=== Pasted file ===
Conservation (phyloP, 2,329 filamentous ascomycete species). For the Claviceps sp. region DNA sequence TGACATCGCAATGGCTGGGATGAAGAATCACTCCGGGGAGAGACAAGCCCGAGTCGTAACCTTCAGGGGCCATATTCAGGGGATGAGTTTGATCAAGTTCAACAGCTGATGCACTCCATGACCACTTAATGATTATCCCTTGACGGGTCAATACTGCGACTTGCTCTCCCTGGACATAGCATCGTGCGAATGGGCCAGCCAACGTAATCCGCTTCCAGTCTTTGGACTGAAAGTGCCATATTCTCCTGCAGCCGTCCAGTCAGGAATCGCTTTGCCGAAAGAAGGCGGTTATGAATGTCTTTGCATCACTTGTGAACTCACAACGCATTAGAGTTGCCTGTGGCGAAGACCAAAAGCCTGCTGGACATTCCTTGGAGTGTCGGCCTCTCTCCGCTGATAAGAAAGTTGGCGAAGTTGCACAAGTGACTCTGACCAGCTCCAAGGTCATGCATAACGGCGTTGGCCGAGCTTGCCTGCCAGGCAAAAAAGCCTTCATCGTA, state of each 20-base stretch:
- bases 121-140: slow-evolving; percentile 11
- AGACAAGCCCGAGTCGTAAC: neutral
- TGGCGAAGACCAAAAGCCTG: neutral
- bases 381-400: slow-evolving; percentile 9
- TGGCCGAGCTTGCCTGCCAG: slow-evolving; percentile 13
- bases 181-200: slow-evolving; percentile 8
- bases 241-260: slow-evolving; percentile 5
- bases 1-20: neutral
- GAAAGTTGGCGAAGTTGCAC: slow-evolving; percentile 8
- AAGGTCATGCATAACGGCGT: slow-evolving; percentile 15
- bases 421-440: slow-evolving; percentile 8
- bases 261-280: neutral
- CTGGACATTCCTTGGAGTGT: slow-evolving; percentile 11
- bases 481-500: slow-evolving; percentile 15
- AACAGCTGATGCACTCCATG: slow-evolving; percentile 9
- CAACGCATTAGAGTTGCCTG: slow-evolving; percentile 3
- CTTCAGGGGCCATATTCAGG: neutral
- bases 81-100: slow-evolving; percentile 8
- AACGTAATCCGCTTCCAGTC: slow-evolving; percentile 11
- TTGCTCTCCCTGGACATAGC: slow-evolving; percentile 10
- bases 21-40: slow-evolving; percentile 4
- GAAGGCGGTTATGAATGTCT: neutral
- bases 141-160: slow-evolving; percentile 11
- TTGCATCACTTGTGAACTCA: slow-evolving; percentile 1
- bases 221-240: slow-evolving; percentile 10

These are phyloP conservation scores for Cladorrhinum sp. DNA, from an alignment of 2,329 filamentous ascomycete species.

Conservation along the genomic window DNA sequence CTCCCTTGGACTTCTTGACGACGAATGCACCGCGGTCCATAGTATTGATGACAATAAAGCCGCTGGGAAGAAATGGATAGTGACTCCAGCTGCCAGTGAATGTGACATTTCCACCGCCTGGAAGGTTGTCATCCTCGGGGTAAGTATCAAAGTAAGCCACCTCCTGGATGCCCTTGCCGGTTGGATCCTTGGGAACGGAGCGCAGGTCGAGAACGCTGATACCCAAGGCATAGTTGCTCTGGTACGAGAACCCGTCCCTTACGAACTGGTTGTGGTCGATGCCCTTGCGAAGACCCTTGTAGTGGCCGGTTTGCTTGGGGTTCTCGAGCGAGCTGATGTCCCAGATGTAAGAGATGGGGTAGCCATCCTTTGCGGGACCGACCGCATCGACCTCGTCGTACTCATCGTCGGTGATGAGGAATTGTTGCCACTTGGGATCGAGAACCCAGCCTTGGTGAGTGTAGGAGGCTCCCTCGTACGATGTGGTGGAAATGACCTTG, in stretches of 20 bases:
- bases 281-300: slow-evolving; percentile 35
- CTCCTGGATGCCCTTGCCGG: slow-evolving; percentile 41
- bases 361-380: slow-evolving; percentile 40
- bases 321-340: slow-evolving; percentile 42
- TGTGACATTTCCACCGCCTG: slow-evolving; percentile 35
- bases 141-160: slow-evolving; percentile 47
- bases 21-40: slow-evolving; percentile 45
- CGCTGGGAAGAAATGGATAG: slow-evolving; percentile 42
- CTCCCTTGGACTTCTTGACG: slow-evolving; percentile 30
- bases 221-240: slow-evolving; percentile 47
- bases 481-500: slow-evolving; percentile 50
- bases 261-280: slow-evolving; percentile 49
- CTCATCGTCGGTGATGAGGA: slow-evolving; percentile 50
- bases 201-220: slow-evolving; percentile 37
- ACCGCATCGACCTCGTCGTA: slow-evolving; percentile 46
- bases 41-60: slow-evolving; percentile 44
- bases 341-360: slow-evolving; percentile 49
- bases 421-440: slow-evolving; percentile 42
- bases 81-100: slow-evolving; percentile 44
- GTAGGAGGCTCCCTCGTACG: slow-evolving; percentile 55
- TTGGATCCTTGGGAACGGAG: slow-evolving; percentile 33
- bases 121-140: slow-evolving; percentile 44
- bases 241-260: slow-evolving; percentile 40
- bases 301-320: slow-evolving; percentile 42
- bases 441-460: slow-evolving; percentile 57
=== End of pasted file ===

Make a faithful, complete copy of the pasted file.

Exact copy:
Conservation (phyloP, 2,329 filamentous ascomycete species). For the Claviceps sp. region DNA sequence TGACATCGCAATGGCTGGGATGAAGAATCACTCCGGGGAGAGACAAGCCCGAGTCGTAACCTTCAGGGGCCATATTCAGGGGATGAGTTTGATCAAGTTCAACAGCTGATGCACTCCATGACCACTTAATGATTATCCCTTGACGGGTCAATACTGCGACTTGCTCTCCCTGGACATAGCATCGTGCGAATGGGCCAGCCAACGTAATCCGCTTCCAGTCTTTGGACTGAAAGTGCCATATTCTCCTGCAGCCGTCCAGTCAGGAATCGCTTTGCCGAAAGAAGGCGGTTATGAATGTCTTTGCATCACTTGTGAACTCACAACGCATTAGAGTTGCCTGTGGCGAAGACCAAAAGCCTGCTGGACATTCCTTGGAGTGTCGGCCTCTCTCCGCTGATAAGAAAGTTGGCGAAGTTGCACAAGTGACTCTGACCAGCTCCAAGGTCATGCATAACGGCGTTGGCCGAGCTTGCCTGCCAGGCAAAAAAGCCTTCATCGTA, state of each 20-base stretch:
- bases 121-140: slow-evolving; percentile 11
- AGACAAGCCCGAGTCGTAAC: neutral
- TGGCGAAGACCAAAAGCCTG: neutral
- bases 381-400: slow-evolving; percentile 9
- TGGCCGAGCTTGCCTGCCAG: slow-evolving; percentile 13
- bases 181-200: slow-evolving; percentile 8
- bases 241-260: slow-evolving; percentile 5
- bases 1-20: neutral
- GAAAGTTGGCGAAGTTGCAC: slow-evolving; percentile 8
- AAGGTCATGCATAACGGCGT: slow-evolving; percentile 15
- bases 421-440: slow-evolving; percentile 8
- bases 261-280: neutral
- CTGGACATTCCTTGGAGTGT: slow-evolving; percentile 11
- bases 481-500: slow-evolving; percentile 15
- AACAGCTGATGCACTCCATG: slow-evolving; percentile 9
- CAACGCATTAGAGTTGCCTG: slow-evolving; percentile 3
- CTTCAGGGGCCATATTCAGG: neutral
- bases 81-100: slow-evolving; percentile 8
- AACGTAATCCGCTTCCAGTC: slow-evolving; percentile 11
- TTGCTCTCCCTGGACATAGC: slow-evolving; percentile 10
- bases 21-40: slow-evolving; percentile 4
- GAAGGCGGTTATGAATGTCT: neutral
- bases 141-160: slow-evolving; percentile 11
- TTGCATCACTTGTGAACTCA: slow-evolving; percentile 1
- bases 221-240: slow-evolving; percentile 10

These are phyloP conservation scores for Cladorrhinum sp. DNA, from an alignment of 2,329 filamentous ascomycete species.

Conservation along the genomic window DNA sequence CTCCCTTGGACTTCTTGACGACGAATGCACCGCGGTCCATAGTATTGATGACAATAAAGCCGCTGGGAAGAAATGGATAGTGACTCCAGCTGCCAGTGAATGTGACATTTCCACCGCCTGGAAGGTTGTCATCCTCGGGGTAAGTATCAAAGTAAGCCACCTCCTGGATGCCCTTGCCGGTTGGATCCTTGGGAACGGAGCGCAGGTCGAGAACGCTGATACCCAAGGCATAGTTGCTCTGGTACGAGAACCCGTCCCTTACGAACTGGTTGTGGTCGATGCCCTTGCGAAGACCCTTGTAGTGGCCGGTTTGCTTGGGGTTCTCGAGCGAGCTGATGTCCCAGATGTAAGAGATGGGGTAGCCATCCTTTGCGGGACCGACCGCATCGACCTCGTCGTACTCATCGTCGGTGATGAGGAATTGTTGCCACTTGGGATCGAGAACCCAGCCTTGGTGAGTGTAGGAGGCTCCCTCGTACGATGTGGTGGAAATGACCTTG, in stretches of 20 bases:
- bases 281-300: slow-evolving; percentile 35
- CTCCTGGATGCCCTTGCCGG: slow-evolving; percentile 41
- bases 361-380: slow-evolving; percentile 40
- bases 321-340: slow-evolving; percentile 42
- TGTGACATTTCCACCGCCTG: slow-evolving; percentile 35
- bases 141-160: slow-evolving; percentile 47
- bases 21-40: slow-evolving; percentile 45
- CGCTGGGAAGAAATGGATAG: slow-evolving; percentile 42
- CTCCCTTGGACTTCTTGACG: slow-evolving; percentile 30
- bases 221-240: slow-evolving; percentile 47
- bases 481-500: slow-evolving; percentile 50
- bases 261-280: slow-evolving; percentile 49
- CTCATCGTCGGTGATGAGGA: slow-evolving; percentile 50
- bases 201-220: slow-evolving; percentile 37
- ACCGCATCGACCTCGTCGTA: slow-evolving; percentile 46
- bases 41-60: slow-evolving; percentile 44
- bases 341-360: slow-evolving; percentile 49
- bases 421-440: slow-evolving; percentile 42
- bases 81-100: slow-evolving; percentile 44
- GTAGGAGGCTCCCTCGTACG: slow-evolving; percentile 55
- TTGGATCCTTGGGAACGGAG: slow-evolving; percentile 33
- bases 121-140: slow-evolving; percentile 44
- bases 241-260: slow-evolving; percentile 40
- bases 301-320: slow-evolving; percentile 42
- bases 441-460: slow-evolving; percentile 57